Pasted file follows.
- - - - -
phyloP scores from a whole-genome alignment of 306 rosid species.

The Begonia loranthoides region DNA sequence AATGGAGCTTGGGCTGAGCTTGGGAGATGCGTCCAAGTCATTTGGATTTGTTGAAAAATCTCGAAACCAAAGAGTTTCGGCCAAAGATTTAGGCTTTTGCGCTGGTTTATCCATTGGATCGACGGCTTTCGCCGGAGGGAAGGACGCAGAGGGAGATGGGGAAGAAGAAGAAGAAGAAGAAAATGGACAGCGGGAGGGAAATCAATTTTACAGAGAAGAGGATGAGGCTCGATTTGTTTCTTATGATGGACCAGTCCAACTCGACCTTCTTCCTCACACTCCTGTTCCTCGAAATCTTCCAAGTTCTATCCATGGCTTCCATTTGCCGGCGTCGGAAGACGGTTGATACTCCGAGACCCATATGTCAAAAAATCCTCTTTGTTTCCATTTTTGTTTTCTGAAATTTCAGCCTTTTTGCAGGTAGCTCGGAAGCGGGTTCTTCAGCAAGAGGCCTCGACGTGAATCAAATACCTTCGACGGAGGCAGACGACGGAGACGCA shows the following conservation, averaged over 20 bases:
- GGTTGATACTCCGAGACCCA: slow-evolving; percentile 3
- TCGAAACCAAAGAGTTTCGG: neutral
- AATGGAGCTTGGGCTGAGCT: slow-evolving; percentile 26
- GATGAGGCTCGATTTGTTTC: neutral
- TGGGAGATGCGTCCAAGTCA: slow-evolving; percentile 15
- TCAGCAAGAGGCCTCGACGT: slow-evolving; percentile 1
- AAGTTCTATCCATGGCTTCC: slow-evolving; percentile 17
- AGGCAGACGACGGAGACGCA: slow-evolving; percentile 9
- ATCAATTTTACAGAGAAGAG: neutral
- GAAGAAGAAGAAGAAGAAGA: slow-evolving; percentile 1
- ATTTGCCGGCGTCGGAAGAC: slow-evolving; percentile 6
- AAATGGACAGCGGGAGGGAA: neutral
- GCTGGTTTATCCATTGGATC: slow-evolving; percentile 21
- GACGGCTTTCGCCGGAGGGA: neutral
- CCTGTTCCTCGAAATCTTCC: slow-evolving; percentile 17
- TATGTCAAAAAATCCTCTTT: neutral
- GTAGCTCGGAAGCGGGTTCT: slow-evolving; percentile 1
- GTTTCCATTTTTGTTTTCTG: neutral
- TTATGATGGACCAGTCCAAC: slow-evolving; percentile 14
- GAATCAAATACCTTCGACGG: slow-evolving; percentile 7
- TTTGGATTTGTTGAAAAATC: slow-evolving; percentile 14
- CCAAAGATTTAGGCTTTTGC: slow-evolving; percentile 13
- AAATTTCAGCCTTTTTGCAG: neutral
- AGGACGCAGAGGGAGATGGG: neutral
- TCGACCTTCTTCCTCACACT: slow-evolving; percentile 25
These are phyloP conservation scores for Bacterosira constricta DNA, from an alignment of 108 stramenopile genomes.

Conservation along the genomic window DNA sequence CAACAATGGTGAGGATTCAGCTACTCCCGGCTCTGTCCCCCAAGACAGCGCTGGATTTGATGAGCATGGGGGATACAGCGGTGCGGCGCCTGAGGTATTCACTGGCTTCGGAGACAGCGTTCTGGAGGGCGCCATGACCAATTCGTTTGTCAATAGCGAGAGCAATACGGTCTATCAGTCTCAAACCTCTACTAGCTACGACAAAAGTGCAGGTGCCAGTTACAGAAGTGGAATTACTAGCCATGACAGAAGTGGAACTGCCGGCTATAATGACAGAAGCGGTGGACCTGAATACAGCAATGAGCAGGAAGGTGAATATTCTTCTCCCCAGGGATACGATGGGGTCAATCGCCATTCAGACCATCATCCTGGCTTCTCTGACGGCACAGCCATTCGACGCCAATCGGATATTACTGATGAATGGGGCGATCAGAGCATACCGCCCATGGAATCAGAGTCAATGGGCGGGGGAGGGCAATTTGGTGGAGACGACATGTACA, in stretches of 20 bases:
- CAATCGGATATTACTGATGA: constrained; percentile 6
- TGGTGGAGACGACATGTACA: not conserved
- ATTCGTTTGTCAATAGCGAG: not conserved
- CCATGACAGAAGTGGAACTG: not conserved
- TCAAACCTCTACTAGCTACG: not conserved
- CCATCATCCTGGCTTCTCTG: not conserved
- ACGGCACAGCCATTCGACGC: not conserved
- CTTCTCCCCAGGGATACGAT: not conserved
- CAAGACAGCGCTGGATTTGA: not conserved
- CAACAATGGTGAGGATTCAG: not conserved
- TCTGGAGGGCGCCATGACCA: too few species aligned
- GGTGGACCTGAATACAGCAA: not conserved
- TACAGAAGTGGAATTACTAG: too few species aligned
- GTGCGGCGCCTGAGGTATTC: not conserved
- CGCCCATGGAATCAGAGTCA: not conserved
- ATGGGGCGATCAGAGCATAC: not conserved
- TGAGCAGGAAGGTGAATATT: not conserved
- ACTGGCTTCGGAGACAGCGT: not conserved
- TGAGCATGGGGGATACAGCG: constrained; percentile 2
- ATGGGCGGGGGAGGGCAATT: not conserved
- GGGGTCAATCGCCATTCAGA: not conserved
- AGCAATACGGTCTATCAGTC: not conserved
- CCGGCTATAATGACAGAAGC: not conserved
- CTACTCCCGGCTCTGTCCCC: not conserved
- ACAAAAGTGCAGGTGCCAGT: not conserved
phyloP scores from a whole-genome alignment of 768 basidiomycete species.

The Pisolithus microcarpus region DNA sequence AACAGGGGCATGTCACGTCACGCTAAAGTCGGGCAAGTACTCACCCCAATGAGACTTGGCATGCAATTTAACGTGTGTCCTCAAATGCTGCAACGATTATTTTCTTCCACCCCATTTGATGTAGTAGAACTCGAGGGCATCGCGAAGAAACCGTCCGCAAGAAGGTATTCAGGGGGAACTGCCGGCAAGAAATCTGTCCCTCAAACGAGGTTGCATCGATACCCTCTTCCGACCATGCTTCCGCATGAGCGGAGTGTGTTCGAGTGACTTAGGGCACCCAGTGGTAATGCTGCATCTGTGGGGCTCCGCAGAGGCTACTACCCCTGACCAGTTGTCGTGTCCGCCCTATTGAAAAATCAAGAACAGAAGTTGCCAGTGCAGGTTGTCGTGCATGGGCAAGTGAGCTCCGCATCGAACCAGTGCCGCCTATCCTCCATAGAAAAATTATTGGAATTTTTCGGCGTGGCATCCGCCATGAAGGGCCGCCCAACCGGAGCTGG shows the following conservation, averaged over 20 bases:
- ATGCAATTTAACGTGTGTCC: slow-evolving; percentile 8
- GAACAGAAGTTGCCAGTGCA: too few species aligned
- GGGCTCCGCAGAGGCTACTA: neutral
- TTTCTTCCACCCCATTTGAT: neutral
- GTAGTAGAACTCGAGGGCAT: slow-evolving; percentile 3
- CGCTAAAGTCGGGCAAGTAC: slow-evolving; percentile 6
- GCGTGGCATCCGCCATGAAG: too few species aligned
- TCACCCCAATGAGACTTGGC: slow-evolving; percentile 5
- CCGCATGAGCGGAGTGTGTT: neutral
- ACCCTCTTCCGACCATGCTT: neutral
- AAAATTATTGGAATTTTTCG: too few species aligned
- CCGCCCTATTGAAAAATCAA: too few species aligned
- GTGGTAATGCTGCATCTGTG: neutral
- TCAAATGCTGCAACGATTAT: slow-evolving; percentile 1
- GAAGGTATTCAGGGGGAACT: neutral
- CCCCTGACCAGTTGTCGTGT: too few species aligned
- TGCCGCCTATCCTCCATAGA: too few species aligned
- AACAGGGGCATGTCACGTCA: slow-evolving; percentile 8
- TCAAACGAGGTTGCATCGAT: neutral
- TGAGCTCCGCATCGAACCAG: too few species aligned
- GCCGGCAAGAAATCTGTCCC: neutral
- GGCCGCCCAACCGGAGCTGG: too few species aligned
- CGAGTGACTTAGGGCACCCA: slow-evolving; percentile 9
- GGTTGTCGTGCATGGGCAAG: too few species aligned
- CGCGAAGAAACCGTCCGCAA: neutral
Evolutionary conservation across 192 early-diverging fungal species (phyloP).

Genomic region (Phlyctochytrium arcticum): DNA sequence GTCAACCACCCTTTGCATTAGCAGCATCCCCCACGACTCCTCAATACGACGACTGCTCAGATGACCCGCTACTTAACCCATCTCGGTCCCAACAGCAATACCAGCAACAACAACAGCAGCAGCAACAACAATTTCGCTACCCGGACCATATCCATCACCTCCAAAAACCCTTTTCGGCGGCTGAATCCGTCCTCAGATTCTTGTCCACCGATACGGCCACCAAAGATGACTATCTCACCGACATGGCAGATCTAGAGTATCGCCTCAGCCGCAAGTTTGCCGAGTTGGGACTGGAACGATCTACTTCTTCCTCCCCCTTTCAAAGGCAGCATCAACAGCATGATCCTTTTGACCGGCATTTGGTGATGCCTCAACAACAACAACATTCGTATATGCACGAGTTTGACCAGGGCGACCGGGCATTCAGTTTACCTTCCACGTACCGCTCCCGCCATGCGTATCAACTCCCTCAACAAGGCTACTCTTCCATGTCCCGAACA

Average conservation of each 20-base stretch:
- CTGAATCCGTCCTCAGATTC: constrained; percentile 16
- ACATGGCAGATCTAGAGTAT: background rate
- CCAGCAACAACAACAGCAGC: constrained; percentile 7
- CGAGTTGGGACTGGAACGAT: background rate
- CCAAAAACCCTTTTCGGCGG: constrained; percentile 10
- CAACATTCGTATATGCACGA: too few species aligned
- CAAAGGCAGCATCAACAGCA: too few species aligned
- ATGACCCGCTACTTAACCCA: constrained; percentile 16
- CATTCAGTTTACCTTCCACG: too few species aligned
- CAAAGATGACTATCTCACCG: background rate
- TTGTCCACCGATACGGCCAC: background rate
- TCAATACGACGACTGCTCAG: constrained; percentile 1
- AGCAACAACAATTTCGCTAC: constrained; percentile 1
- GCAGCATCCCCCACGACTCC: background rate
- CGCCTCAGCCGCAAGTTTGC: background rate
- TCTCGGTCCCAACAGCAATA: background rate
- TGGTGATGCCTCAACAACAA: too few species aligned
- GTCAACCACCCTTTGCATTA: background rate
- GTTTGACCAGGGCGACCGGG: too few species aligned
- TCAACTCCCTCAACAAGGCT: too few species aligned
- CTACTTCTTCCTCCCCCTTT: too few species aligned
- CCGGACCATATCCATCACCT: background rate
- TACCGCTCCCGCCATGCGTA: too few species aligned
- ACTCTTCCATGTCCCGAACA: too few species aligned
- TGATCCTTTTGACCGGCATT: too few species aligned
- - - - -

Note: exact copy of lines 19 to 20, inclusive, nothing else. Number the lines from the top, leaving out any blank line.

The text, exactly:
- GTAGCTCGGAAGCGGGTTCT: slow-evolving; percentile 1
- GTTTCCATTTTTGTTTTCTG: neutral